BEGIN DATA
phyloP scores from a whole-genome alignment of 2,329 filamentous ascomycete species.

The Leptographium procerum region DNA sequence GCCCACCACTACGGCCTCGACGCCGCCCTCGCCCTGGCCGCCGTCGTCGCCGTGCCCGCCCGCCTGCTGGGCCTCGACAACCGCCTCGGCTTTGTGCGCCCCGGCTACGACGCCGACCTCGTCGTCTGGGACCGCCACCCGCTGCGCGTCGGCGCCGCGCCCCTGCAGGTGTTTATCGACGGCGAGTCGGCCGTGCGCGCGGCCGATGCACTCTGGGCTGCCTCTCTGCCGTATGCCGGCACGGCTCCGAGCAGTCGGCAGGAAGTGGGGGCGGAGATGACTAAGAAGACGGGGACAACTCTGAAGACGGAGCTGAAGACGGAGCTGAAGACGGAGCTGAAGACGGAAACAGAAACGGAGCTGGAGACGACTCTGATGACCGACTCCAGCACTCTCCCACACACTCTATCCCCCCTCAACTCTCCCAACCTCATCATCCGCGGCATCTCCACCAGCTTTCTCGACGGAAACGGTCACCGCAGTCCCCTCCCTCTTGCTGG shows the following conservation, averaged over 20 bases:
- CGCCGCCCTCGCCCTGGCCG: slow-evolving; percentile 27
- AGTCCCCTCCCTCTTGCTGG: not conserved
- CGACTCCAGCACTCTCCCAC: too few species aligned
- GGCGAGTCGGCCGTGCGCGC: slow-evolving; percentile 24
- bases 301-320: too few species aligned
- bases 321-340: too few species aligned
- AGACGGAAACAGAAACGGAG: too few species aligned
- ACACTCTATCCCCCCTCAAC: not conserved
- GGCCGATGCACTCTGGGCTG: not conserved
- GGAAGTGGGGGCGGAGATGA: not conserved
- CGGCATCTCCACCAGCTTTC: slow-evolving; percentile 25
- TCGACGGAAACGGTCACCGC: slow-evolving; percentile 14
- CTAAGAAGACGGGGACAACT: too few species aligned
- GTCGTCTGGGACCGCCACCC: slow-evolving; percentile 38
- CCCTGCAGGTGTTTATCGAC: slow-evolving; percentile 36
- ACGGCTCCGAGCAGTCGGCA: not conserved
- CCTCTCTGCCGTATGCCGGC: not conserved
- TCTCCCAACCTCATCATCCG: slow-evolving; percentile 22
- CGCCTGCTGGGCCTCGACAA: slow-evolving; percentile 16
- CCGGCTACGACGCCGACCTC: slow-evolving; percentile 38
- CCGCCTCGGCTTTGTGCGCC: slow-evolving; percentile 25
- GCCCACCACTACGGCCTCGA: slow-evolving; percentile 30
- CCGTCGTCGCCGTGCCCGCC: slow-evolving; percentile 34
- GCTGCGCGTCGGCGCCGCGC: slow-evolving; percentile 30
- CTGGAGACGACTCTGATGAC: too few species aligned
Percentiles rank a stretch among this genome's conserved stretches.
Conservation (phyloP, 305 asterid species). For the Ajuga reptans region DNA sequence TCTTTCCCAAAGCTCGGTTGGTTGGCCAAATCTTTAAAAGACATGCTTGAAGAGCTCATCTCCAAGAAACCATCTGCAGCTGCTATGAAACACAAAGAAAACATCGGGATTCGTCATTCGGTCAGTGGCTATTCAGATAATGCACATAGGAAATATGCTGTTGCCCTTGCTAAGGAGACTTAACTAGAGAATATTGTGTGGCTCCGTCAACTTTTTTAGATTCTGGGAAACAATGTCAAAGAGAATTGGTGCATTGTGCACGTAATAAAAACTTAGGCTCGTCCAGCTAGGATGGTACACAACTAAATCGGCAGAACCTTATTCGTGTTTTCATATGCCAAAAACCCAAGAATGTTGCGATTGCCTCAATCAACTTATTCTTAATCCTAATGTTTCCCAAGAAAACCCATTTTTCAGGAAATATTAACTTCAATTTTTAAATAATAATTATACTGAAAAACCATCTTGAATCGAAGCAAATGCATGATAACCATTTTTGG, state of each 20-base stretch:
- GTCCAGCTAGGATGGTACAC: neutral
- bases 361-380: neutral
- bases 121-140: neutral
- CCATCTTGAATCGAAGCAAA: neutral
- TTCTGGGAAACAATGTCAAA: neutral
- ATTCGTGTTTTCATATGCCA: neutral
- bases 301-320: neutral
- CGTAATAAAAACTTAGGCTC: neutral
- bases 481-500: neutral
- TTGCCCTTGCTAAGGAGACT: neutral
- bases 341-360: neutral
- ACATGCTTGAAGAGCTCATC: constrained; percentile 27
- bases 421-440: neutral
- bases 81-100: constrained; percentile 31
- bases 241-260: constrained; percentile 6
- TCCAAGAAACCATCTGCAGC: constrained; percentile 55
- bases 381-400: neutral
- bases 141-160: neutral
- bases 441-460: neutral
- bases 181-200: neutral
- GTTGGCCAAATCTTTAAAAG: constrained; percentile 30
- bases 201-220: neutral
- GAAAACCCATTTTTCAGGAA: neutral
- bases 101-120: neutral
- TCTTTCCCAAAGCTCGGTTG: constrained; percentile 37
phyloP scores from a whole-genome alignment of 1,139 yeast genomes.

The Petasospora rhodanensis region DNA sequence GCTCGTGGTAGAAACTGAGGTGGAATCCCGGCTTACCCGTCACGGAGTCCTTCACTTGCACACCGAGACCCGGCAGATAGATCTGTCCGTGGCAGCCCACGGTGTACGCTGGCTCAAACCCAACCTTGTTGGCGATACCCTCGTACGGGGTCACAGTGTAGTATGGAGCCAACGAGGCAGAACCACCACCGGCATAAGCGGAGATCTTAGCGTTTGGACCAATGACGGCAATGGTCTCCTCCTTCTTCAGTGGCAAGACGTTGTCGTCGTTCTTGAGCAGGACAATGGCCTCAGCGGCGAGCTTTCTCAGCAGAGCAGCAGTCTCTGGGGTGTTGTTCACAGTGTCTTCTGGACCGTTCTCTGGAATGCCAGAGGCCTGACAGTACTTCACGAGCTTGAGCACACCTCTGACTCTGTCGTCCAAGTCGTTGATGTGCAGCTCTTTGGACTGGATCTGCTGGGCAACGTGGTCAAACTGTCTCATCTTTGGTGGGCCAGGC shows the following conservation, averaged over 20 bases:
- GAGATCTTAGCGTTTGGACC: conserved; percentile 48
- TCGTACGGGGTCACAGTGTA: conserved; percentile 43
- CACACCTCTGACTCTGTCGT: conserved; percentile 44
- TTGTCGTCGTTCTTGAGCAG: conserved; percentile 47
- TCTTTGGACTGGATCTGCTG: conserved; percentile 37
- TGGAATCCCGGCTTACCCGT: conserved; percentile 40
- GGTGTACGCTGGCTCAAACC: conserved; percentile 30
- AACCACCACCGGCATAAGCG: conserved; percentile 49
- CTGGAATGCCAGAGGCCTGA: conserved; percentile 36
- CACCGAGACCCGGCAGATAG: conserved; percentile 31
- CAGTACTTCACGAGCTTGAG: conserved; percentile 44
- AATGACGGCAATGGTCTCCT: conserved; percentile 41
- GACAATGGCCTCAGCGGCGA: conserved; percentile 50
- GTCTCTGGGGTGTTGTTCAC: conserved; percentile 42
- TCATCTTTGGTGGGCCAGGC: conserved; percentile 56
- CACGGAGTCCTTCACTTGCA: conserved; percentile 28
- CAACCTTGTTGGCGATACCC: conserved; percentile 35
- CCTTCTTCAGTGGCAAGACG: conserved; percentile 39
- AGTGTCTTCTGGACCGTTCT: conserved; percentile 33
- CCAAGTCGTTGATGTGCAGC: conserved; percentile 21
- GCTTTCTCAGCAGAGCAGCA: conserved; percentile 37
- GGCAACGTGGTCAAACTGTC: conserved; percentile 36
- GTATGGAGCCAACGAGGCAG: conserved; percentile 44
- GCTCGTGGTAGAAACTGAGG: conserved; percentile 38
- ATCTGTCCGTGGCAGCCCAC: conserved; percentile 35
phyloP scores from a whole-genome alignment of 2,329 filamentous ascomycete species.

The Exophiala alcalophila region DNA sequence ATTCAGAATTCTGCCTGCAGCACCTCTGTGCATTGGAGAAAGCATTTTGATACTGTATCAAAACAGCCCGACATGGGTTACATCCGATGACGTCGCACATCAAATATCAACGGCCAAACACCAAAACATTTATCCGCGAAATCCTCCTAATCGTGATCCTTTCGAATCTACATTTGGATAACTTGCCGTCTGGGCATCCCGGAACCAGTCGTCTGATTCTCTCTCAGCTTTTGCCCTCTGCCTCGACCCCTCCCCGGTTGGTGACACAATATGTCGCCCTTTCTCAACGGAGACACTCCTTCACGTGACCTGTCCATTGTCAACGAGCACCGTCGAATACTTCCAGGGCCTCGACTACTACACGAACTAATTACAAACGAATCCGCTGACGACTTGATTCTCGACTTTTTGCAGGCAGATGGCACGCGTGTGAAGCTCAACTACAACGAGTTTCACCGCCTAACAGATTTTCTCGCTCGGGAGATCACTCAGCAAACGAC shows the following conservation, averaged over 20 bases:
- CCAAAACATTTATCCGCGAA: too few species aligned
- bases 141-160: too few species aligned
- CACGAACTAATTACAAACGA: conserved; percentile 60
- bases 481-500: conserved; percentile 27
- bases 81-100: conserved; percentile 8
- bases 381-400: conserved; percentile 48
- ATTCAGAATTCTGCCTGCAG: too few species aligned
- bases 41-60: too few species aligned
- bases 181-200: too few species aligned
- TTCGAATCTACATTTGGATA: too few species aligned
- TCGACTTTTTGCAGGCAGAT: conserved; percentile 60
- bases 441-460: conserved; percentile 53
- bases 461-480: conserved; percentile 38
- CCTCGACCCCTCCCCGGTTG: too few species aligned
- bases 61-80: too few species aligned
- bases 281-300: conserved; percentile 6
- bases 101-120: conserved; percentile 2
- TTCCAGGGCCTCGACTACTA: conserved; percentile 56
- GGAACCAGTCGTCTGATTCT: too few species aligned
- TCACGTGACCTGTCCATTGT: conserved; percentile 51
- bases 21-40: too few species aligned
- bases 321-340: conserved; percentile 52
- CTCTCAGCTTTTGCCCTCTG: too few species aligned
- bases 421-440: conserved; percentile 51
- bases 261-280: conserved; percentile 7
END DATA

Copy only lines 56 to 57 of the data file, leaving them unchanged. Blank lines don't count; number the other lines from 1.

The Petasospora rhodanensis region DNA sequence GCTCGTGGTAGAAACTGAGGTGGAATCCCGGCTTACCCGTCACGGAGTCCTTCACTTGCACACCGAGACCCGGCAGATAGATCTGTCCGTGGCAGCCCACGGTGTACGCTGGCTCAAACCCAACCTTGTTGGCGATACCCTCGTACGGGGTCACAGTGTAGTATGGAGCCAACGAGGCAGAACCACCACCGGCATAAGCGGAGATCTTAGCGTTTGGACCAATGACGGCAATGGTCTCCTCCTTCTTCAGTGGCAAGACGTTGTCGTCGTTCTTGAGCAGGACAATGGCCTCAGCGGCGAGCTTTCTCAGCAGAGCAGCAGTCTCTGGGGTGTTGTTCACAGTGTCTTCTGGACCGTTCTCTGGAATGCCAGAGGCCTGACAGTACTTCACGAGCTTGAGCACACCTCTGACTCTGTCGTCCAAGTCGTTGATGTGCAGCTCTTTGGACTGGATCTGCTGGGCAACGTGGTCAAACTGTCTCATCTTTGGTGGGCCAGGC shows the following conservation, averaged over 20 bases:
- GAGATCTTAGCGTTTGGACC: conserved; percentile 48